As one listens to this set one appreciates more and more what a special talent Foster was. He seems to play everything with an intense concentration, displaying an immense range of dynamic shading. Lyrical passages are exceptionally poetic, with a legato that contradicts the reality that a piano is a percussion instrument. When virtuosity is called for, he displays it almost to excess. The tempo for the first movement of Beethoven’s ‘Waldstein’ Sonata is very fast, but you never have the sense that this is for display purposes. In general Foster leans toward fast tempos in fast movements and more deliberate ones in slow movements. Everything, though, is unified by an overall concept and by the careful way he shapes the line. Foster also understands the principles of tension and release, using that principle to heighten dramatic impact. The contrast, for example, between slow and fast tempi in the finale of Beethoven’s Op.110 Sonata are extreme, but the movement is held together because of the carefully judged shifts from one to the other.

Some of the best examples of the combination of qualities that make Foster’s playing special are found in the Liszt Sonata. We hear muscular drive and fierce drama, but right alongside it is the most ethereal and delicate sense of poetry. In his Chopin, too, Foster clarifies the contrapuntal writing, creates a huge range of color, and never lets us forget that Bellini was one of Chopin’s favorite composers. The two sonatas and the f minor Fantasie are gems, but it is the group of four Etudes that totally dazzles. He again clarifies all the inner voices with a perfect ear for balance and sonority, while always maintaining a focus on the sheer beauty of the pieces.

There are four concerto recordings in this set, the only surviving performances by Foster with orchestra. The earliest is the 1941 New York Philharmonic broadcast, with John Barbirolli on the podium, of the Beethoven Third Concerto. Foster was the winner of the very first Leventritt Competition, and the prize included a New York Philharmonic concert. The long ovation after the first movement makes clear that this was a genuine success for the young pianist, a success confirmed by great reviews. He plays his own cadenza in the first movement, and the performance has the fire and intensity of youth. But even in his mid-twenties he had the maturity and poise to probe the interior of the music, particularly in the middle movement. The Tchaikovsky concerto also blends incendiary virtuosity with quiet poetry.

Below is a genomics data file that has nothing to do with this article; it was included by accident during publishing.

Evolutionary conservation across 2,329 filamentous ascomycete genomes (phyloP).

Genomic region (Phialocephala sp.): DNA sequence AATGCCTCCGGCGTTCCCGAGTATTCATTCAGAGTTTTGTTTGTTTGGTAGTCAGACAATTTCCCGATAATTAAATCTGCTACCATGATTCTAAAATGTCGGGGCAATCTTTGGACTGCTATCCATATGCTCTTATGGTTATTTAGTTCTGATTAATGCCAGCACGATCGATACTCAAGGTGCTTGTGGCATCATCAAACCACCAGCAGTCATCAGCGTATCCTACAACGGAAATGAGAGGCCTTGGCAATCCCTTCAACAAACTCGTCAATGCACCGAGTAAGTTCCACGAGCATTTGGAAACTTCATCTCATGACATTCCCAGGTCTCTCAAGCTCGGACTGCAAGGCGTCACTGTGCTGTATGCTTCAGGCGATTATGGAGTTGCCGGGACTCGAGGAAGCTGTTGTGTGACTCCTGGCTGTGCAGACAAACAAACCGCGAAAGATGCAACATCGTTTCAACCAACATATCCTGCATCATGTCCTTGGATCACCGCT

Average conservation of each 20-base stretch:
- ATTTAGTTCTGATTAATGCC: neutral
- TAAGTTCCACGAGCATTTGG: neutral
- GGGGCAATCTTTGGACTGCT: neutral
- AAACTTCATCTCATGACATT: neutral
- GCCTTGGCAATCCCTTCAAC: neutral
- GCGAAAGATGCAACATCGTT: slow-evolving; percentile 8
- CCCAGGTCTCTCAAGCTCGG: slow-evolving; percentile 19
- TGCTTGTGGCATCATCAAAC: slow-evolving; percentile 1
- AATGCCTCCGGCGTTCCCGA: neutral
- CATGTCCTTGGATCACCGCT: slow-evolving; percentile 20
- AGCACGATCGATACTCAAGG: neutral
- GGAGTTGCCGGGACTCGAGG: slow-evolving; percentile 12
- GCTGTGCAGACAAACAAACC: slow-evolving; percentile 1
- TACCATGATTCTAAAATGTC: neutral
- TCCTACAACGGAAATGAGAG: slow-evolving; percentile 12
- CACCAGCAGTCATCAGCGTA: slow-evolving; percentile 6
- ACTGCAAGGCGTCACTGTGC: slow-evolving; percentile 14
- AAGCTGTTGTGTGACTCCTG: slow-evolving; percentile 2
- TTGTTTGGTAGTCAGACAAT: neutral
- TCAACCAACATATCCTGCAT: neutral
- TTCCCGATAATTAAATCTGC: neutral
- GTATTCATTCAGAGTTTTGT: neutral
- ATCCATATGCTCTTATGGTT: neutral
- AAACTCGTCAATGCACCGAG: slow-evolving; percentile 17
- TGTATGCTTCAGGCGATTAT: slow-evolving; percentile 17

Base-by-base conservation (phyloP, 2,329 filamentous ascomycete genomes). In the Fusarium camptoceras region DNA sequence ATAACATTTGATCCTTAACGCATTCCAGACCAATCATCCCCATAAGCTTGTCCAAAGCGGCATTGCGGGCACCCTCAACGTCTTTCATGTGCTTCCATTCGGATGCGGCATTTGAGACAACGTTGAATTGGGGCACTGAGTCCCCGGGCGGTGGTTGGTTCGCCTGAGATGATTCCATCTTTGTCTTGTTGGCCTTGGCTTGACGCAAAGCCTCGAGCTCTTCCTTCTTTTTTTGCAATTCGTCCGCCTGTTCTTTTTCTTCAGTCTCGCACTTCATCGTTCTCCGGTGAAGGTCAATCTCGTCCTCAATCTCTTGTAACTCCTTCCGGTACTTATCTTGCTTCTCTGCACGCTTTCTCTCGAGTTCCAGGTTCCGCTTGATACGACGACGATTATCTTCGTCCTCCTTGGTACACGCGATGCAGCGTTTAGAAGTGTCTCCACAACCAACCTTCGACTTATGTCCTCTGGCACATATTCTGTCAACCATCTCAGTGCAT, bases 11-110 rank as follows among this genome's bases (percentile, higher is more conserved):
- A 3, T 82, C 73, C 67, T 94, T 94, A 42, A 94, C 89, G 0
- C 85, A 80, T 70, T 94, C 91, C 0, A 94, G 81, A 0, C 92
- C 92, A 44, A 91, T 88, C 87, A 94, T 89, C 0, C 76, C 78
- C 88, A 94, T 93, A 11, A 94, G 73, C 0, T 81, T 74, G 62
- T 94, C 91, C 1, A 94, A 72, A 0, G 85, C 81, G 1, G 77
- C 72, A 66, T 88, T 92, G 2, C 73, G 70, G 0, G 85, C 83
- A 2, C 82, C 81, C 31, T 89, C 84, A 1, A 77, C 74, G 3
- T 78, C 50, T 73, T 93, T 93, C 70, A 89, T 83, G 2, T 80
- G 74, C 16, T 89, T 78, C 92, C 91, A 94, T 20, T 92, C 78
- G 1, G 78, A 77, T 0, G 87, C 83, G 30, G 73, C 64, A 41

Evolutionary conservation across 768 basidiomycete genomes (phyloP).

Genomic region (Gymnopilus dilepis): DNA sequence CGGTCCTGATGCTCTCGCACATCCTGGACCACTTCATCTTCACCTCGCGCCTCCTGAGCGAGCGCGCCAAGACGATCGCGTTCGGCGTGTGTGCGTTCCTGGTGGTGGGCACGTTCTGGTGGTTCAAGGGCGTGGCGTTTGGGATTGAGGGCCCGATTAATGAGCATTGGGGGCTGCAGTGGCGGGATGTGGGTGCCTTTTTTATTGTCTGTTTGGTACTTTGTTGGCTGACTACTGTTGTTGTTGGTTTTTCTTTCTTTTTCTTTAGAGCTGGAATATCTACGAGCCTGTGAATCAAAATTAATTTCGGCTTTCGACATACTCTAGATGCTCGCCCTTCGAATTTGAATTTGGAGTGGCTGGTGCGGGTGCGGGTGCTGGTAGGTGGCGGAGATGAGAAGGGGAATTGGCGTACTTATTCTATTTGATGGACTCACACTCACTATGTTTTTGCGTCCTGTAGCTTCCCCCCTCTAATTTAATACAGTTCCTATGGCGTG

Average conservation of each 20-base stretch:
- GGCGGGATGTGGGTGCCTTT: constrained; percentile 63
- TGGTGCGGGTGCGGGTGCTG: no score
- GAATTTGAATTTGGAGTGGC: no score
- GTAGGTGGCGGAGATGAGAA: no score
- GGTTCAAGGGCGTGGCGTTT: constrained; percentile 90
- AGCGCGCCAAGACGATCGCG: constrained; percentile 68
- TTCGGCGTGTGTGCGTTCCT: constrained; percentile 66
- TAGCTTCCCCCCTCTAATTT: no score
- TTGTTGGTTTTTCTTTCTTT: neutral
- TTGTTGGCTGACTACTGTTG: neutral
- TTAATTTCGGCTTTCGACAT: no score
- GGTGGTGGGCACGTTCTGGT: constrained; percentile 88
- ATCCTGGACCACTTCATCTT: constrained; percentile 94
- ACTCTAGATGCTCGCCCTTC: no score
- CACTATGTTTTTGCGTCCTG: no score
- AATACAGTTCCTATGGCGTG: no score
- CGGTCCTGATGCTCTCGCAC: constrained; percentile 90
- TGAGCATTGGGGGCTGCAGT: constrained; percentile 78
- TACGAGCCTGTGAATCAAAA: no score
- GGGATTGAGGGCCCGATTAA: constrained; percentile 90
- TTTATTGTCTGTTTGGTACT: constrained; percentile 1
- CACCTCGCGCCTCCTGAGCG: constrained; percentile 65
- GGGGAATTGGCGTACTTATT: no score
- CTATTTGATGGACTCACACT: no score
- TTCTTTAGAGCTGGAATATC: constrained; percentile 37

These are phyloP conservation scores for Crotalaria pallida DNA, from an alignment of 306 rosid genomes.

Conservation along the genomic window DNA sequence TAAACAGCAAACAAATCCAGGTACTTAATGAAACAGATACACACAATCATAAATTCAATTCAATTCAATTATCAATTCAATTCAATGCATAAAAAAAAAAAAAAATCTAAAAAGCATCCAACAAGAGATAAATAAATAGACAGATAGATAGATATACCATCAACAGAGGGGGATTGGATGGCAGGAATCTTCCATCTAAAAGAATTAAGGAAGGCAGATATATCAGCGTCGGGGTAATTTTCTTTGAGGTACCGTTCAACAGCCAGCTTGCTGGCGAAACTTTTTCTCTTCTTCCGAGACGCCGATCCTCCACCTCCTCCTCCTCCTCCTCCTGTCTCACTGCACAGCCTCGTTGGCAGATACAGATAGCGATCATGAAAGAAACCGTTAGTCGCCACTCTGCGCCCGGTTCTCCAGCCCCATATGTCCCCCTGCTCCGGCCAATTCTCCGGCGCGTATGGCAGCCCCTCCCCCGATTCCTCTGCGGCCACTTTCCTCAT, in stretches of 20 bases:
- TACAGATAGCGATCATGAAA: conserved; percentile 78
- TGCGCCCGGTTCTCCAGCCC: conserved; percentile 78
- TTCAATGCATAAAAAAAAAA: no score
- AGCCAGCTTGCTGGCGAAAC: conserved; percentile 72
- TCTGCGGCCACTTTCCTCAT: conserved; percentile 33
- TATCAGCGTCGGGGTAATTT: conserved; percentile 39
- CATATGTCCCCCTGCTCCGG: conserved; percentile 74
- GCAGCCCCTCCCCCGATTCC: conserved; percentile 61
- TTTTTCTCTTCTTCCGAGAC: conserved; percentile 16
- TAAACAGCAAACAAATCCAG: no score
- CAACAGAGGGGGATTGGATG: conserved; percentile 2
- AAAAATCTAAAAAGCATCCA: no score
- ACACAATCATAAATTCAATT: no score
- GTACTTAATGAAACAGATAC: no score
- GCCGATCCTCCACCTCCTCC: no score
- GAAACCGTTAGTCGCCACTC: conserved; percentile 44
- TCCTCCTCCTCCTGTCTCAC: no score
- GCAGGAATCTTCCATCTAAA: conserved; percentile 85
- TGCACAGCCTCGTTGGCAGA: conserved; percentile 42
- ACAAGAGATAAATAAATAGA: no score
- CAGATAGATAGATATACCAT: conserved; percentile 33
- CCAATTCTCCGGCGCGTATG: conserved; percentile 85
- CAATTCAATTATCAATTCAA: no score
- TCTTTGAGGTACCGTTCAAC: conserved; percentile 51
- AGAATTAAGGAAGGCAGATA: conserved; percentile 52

The Schumann Concerto from 1962 is not quite as successful; there are a few technical bobbles on Foster’s part early on, though he settles in after the first eight or ten minutes. Michiaki Okuda and the Japan Philharmonic accompany him well enough without bringing anything special to the performance. The transition from the second to the third movement is a bit clumsy. The last of the four concertos (not chronologically but in terms of where it is placed in the set) is Bartók’s Concerto #3, a 1965 performance with the Boston Symphony under Aaron Copland. In the 1960s Copland built a bit of a career as a guest conductor, directing his own music and other works as well. There is a gentle lilt about this performance that closely matches the recording the composer’s widow, Ditta Pásztory-Bartók (for whom the work was written), made under Tibor Serly’s direction in the 1960s. There is an intense sense of communication between Foster and Copland, and I found the performance very engrossing and beautiful.

In fact, what keeps coming back to me as I think about everything in this set is the way Foster’s playing holds you, commands you to listen. All but forgotten, Foster is a major discovery. Thanks to Marston’s transfer skills and musical instincts, the art of an important American pianist has been kept alive. The superb booklet contains a penetrating essay by Alberto Reyes, a student and colleague of Foster’s. It goes without saying that the sound quality is superb considering the variety of sources and range of dates.”

- Henry Fogel, FANFARE

“He is everything the connoisseurs claim he is: an interesting original pianist, the master of tonal shading, and an artist.”

- Harold C. Schonberg, THE NEW YORK TIMES, Oct., 1963